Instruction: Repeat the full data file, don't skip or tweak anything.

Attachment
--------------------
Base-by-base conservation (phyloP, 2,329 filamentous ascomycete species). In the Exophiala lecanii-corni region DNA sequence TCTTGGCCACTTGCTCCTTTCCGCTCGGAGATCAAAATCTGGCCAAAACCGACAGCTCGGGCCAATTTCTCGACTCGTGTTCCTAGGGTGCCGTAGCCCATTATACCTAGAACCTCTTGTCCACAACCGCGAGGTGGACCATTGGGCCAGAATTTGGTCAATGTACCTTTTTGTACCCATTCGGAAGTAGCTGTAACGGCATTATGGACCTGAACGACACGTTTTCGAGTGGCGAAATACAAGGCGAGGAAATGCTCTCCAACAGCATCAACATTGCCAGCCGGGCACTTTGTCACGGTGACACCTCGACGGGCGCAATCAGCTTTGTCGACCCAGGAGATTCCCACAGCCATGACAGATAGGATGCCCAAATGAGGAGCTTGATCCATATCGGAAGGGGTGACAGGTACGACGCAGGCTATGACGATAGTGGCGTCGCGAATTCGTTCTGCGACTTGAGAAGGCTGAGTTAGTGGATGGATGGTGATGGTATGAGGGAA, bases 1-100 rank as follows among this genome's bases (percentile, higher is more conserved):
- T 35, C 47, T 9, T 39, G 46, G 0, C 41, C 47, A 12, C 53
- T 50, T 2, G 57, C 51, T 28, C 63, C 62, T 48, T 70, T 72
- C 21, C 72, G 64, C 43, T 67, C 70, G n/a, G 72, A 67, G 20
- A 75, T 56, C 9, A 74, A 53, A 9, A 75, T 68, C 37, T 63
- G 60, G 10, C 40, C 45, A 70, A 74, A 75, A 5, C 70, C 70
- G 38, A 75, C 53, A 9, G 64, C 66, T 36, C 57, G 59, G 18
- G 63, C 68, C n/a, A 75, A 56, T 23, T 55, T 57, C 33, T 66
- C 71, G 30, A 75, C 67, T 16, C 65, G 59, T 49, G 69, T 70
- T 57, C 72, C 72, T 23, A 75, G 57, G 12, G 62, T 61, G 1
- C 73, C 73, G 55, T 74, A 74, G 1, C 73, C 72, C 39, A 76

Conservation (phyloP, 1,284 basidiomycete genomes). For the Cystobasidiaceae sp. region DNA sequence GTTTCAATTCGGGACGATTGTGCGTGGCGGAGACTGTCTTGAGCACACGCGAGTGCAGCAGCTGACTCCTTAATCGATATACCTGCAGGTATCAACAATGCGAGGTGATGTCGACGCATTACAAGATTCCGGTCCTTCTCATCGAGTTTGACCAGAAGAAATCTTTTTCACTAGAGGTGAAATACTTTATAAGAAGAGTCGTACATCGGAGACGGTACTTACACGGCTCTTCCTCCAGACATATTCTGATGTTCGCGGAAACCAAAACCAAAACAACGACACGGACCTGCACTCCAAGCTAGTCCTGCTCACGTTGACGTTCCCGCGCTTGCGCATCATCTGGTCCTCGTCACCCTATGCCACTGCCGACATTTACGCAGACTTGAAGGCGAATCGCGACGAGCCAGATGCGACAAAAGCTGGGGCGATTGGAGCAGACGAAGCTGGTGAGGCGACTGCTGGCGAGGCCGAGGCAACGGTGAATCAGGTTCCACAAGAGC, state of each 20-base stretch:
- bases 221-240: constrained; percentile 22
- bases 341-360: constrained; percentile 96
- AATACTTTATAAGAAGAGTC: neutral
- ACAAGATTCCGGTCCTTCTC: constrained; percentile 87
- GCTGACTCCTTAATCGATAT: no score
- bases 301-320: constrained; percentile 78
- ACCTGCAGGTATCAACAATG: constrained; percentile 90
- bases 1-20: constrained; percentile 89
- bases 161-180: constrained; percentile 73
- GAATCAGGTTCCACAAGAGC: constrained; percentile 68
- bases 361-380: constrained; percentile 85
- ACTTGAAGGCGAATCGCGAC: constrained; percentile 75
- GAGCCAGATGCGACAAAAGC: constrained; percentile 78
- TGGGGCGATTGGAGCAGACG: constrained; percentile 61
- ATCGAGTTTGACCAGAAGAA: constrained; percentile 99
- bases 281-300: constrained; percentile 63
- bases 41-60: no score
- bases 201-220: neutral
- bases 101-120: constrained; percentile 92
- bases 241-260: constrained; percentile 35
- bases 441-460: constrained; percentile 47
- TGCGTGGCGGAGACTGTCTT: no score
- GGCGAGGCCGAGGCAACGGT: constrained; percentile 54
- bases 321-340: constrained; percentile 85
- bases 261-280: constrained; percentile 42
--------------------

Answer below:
Base-by-base conservation (phyloP, 2,329 filamentous ascomycete species). In the Exophiala lecanii-corni region DNA sequence TCTTGGCCACTTGCTCCTTTCCGCTCGGAGATCAAAATCTGGCCAAAACCGACAGCTCGGGCCAATTTCTCGACTCGTGTTCCTAGGGTGCCGTAGCCCATTATACCTAGAACCTCTTGTCCACAACCGCGAGGTGGACCATTGGGCCAGAATTTGGTCAATGTACCTTTTTGTACCCATTCGGAAGTAGCTGTAACGGCATTATGGACCTGAACGACACGTTTTCGAGTGGCGAAATACAAGGCGAGGAAATGCTCTCCAACAGCATCAACATTGCCAGCCGGGCACTTTGTCACGGTGACACCTCGACGGGCGCAATCAGCTTTGTCGACCCAGGAGATTCCCACAGCCATGACAGATAGGATGCCCAAATGAGGAGCTTGATCCATATCGGAAGGGGTGACAGGTACGACGCAGGCTATGACGATAGTGGCGTCGCGAATTCGTTCTGCGACTTGAGAAGGCTGAGTTAGTGGATGGATGGTGATGGTATGAGGGAA, bases 1-100 rank as follows among this genome's bases (percentile, higher is more conserved):
- T 35, C 47, T 9, T 39, G 46, G 0, C 41, C 47, A 12, C 53
- T 50, T 2, G 57, C 51, T 28, C 63, C 62, T 48, T 70, T 72
- C 21, C 72, G 64, C 43, T 67, C 70, G n/a, G 72, A 67, G 20
- A 75, T 56, C 9, A 74, A 53, A 9, A 75, T 68, C 37, T 63
- G 60, G 10, C 40, C 45, A 70, A 74, A 75, A 5, C 70, C 70
- G 38, A 75, C 53, A 9, G 64, C 66, T 36, C 57, G 59, G 18
- G 63, C 68, C n/a, A 75, A 56, T 23, T 55, T 57, C 33, T 66
- C 71, G 30, A 75, C 67, T 16, C 65, G 59, T 49, G 69, T 70
- T 57, C 72, C 72, T 23, A 75, G 57, G 12, G 62, T 61, G 1
- C 73, C 73, G 55, T 74, A 74, G 1, C 73, C 72, C 39, A 76

Conservation (phyloP, 1,284 basidiomycete genomes). For the Cystobasidiaceae sp. region DNA sequence GTTTCAATTCGGGACGATTGTGCGTGGCGGAGACTGTCTTGAGCACACGCGAGTGCAGCAGCTGACTCCTTAATCGATATACCTGCAGGTATCAACAATGCGAGGTGATGTCGACGCATTACAAGATTCCGGTCCTTCTCATCGAGTTTGACCAGAAGAAATCTTTTTCACTAGAGGTGAAATACTTTATAAGAAGAGTCGTACATCGGAGACGGTACTTACACGGCTCTTCCTCCAGACATATTCTGATGTTCGCGGAAACCAAAACCAAAACAACGACACGGACCTGCACTCCAAGCTAGTCCTGCTCACGTTGACGTTCCCGCGCTTGCGCATCATCTGGTCCTCGTCACCCTATGCCACTGCCGACATTTACGCAGACTTGAAGGCGAATCGCGACGAGCCAGATGCGACAAAAGCTGGGGCGATTGGAGCAGACGAAGCTGGTGAGGCGACTGCTGGCGAGGCCGAGGCAACGGTGAATCAGGTTCCACAAGAGC, state of each 20-base stretch:
- bases 221-240: constrained; percentile 22
- bases 341-360: constrained; percentile 96
- AATACTTTATAAGAAGAGTC: neutral
- ACAAGATTCCGGTCCTTCTC: constrained; percentile 87
- GCTGACTCCTTAATCGATAT: no score
- bases 301-320: constrained; percentile 78
- ACCTGCAGGTATCAACAATG: constrained; percentile 90
- bases 1-20: constrained; percentile 89
- bases 161-180: constrained; percentile 73
- GAATCAGGTTCCACAAGAGC: constrained; percentile 68
- bases 361-380: constrained; percentile 85
- ACTTGAAGGCGAATCGCGAC: constrained; percentile 75
- GAGCCAGATGCGACAAAAGC: constrained; percentile 78
- TGGGGCGATTGGAGCAGACG: constrained; percentile 61
- ATCGAGTTTGACCAGAAGAA: constrained; percentile 99
- bases 281-300: constrained; percentile 63
- bases 41-60: no score
- bases 201-220: neutral
- bases 101-120: constrained; percentile 92
- bases 241-260: constrained; percentile 35
- bases 441-460: constrained; percentile 47
- TGCGTGGCGGAGACTGTCTT: no score
- GGCGAGGCCGAGGCAACGGT: constrained; percentile 54
- bases 321-340: constrained; percentile 85
- bases 261-280: constrained; percentile 42